Speaking on Sunday, on CNN’s State of the Union, Af-Pak special envoy, Richard Holbrooke expressed scepticism of any diplomatic breakthrough with Iran at the Afghanistan conference due to take place tomorrow in the Netherlands. Meanwhile, Defense Secretary, Robert Gates, appeared on Fox News on the same day to express his own doubts about diplomacy, indicating a strong preference for sanctions. As reported by AFP, Gates said,”I think frankly from my perspective the opportunity for success is probably more in economic sanctions in both places (Iran and North Korea) than it is in diplomacy.” The Pentagon chief added, “Diplomacy perhaps if there is enough economic pressure placed on Iran, diplomacy can provide them an open door through which they can walk if they choose to change their policies.” Holbrooke said that, “what gets them to the table is economic sanctions.”
If this is the engagement President Obama has in mind, I can’t wait to see it.
Admiral Blair buys into the Blogger Lobby explanation for Chas Freeman’s downfall. Really, did he learn nothing from the episode, even after the paranoid parting missive from Freeman? I suppose no one has yet informed him that Freeman signed a petition in favor of immediate withdrawal from Afghanistan.
Michael O’Hanlon offers some constructive criticism and gives a “B+” to Obama’s Afghanistan policy.
Let me get this straight: the losing 2008 GOP candidate’s preferences for the next race three and a half years from now is news? Puleez.
On a more relevant topic, John McCain does effectively rebut the charge that the GOP is only saying “no”: “Well, we did have an alternative to the stimulus package, we had an alternative to–on the omnibus bill. We will have an alternative budget. And so the–I, I understand the White House saying that. But the White House, in order to have legitimacy to that charge, has got to give me one example where on a major issue we’ve sat across a table negotiating, each putting forth their proposals and reaching a compromise. As far as I can tell, on any domestic issue that hasn’t happened.”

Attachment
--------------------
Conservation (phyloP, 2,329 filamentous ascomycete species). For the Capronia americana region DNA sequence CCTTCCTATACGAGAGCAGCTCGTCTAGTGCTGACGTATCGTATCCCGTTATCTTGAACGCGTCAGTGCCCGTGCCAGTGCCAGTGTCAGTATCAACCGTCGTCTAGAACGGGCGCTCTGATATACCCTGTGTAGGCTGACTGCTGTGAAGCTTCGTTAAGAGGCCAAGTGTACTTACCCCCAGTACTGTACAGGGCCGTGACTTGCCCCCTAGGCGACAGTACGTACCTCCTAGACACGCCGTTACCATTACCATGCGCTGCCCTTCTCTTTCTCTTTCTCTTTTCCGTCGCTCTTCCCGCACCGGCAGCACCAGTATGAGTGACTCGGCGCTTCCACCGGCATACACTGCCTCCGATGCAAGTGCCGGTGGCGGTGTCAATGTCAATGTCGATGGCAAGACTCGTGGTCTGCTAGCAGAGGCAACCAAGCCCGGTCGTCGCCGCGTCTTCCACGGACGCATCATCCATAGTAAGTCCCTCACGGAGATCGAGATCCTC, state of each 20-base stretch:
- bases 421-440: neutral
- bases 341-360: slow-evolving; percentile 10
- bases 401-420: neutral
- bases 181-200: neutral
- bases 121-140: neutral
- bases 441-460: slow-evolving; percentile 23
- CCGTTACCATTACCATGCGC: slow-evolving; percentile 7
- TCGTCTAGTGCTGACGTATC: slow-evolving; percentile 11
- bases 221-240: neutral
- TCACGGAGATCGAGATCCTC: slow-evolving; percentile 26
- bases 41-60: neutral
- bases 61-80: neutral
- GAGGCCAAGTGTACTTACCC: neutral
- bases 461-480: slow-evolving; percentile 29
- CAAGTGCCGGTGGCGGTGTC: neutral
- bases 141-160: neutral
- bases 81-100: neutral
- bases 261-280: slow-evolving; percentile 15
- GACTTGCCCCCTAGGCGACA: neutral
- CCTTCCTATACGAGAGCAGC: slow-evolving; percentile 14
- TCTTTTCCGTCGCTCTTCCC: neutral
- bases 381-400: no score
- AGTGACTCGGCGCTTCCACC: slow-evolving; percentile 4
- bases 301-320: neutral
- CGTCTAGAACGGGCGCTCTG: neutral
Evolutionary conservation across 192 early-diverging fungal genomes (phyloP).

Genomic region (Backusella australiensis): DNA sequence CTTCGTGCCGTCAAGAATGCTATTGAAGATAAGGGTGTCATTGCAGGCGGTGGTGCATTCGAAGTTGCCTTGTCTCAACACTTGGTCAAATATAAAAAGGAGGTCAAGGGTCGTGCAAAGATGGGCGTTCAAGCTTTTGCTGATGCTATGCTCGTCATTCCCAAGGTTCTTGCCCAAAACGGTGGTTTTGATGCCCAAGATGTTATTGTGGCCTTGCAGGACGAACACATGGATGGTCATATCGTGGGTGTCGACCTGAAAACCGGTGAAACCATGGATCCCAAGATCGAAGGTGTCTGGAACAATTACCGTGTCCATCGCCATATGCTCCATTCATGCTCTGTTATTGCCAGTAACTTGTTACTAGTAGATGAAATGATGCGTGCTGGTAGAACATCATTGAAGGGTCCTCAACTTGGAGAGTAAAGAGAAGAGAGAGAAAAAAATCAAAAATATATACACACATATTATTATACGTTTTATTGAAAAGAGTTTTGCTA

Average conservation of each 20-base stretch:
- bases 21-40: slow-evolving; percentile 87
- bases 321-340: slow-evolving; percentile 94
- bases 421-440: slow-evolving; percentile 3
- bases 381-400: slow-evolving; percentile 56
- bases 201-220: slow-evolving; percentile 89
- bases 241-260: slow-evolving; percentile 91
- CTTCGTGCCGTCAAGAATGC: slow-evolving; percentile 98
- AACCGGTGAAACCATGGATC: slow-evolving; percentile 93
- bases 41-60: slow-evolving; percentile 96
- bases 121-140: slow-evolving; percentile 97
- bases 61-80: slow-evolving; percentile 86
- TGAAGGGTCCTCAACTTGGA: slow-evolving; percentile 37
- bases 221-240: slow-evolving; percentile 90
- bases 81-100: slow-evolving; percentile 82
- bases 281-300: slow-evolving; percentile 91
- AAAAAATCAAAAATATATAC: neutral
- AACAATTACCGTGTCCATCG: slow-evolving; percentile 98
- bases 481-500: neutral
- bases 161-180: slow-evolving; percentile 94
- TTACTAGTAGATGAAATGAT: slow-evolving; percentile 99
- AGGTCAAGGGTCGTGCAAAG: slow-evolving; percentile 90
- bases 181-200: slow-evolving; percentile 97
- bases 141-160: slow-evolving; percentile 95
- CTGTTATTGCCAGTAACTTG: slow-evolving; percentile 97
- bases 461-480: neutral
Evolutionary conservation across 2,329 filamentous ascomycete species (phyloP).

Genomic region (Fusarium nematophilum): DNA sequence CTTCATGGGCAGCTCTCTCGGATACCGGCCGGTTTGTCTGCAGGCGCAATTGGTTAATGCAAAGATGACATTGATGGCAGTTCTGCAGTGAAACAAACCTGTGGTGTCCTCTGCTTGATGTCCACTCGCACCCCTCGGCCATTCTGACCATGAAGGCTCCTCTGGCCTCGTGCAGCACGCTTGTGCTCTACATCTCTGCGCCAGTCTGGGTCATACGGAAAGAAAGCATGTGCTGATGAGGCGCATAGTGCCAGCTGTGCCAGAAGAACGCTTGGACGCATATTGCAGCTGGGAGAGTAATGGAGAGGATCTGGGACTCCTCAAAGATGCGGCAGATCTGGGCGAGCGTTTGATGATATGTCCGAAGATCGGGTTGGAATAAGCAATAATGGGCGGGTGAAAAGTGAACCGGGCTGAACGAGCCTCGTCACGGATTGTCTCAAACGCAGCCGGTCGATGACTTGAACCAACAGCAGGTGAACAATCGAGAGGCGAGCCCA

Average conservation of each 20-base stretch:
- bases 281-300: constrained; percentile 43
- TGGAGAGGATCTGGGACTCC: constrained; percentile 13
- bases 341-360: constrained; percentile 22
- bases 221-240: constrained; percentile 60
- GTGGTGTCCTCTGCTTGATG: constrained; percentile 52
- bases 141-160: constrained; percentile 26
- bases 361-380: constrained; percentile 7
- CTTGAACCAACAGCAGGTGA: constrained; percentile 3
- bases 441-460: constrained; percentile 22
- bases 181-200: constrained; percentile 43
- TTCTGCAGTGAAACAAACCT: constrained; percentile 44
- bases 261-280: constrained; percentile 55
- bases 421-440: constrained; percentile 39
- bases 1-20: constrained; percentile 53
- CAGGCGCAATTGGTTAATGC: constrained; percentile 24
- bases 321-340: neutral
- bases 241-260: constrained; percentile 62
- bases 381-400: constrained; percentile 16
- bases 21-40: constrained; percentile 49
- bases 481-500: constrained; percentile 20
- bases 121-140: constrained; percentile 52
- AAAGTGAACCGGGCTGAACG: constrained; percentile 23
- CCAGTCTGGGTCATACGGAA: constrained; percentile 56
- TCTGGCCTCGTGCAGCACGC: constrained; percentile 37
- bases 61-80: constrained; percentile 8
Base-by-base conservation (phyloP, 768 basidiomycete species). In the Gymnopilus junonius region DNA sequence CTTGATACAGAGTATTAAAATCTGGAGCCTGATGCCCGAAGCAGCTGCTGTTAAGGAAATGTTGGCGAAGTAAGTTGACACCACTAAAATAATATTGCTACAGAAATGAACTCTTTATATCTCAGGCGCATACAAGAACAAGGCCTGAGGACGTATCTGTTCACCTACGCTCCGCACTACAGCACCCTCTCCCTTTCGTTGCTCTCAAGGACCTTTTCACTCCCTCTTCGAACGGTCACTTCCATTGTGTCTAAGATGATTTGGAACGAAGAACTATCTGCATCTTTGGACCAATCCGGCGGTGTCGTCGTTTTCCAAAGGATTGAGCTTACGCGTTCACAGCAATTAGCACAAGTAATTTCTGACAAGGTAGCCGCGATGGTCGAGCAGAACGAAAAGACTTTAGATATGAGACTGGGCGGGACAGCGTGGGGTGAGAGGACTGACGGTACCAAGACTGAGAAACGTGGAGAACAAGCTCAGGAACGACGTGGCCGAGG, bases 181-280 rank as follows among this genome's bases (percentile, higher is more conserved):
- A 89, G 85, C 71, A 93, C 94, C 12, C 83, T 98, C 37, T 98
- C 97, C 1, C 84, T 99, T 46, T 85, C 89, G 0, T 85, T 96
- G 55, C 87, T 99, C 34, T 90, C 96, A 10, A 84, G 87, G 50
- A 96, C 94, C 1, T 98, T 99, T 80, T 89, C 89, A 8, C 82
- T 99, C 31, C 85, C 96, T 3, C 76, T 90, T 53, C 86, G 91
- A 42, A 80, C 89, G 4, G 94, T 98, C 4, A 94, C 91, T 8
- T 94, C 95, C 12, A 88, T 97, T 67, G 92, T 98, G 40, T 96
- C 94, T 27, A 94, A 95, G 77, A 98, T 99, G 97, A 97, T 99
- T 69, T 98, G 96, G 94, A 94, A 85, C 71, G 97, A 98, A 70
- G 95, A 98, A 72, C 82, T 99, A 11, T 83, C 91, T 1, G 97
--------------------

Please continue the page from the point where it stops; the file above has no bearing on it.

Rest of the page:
An interesting take on the New Jersey gubernatorial race: “In the gubernatorial campaign of 2005, Jon Corzine’s Wall Street background was, in figurative terms, an eagle for him, enabling him to fly above the crowd of potential rivals for the governorship. Four years later, in 2009, his Wall Street background has been transformed by negative events from an eagle into an albatross, which, together with other factors, are literally sinking his reelection campaign.” Corzine’s been trying to spin tales of “his past civil wars within Goldman-Sachs with Hank Paulson.” Good luck with that.
Victoria Toensing warns the corporate titans: “Welcome AIG, Citicorp, GM and other stimulees to the financial controls of the stimulator, the federal government. But wait, it is now not just the recipients of Troubled Asset Relief Program (TARP) money and other taxpayer funds who are to be regulated. According to ‘sources,’ the White House is considering salary controls for ‘all financial institutions’ and ‘publicly traded companies,’ not just those receiving ‘federal bailout money.’”
President Obama’s comments on Iraq could have been delivered by President Bush: “I think the plan that we put forward in Iraq is the right one, which is let’s– have a very gradual withdrawal schedule through the national elections in Iraq. There’s still work to be done on the political side– to resolve differences between the various sectarian groups around issues like oil– around issues like provincial elections.”
Bill Sammon on the administration’s uber-regulatory schemes: “I think conservatives are rightly concerned that Obama is using this as a pretext for a wide power grab. Never waste a good crisis seems to be the motto of this administration. And I think the fear is that, A, you can’t — I think conservatives feel they can’t trust this administration to grab that much governmental authority, where you’re regulating not just banks but insurance companies, and hedge funds and a whole host of financial institutions. And B, and perhaps more importantly, can you trust future administrations to do this? Who knows who’s going to be in power in the future? And you’re going to give this broad authority that you’ll never get back.”
How long before the stock market regains all its lost ground? “No one really knows, but that is likely the wrong question. More important to investors than the date we hit bottom is how long the recovery will take. How long will it take for investors to recoup the losses they suffered since October 2007, when the S&P 500 index reached a record high of 1565? Here’s a clue: It will take longer than you think.” Uh oh.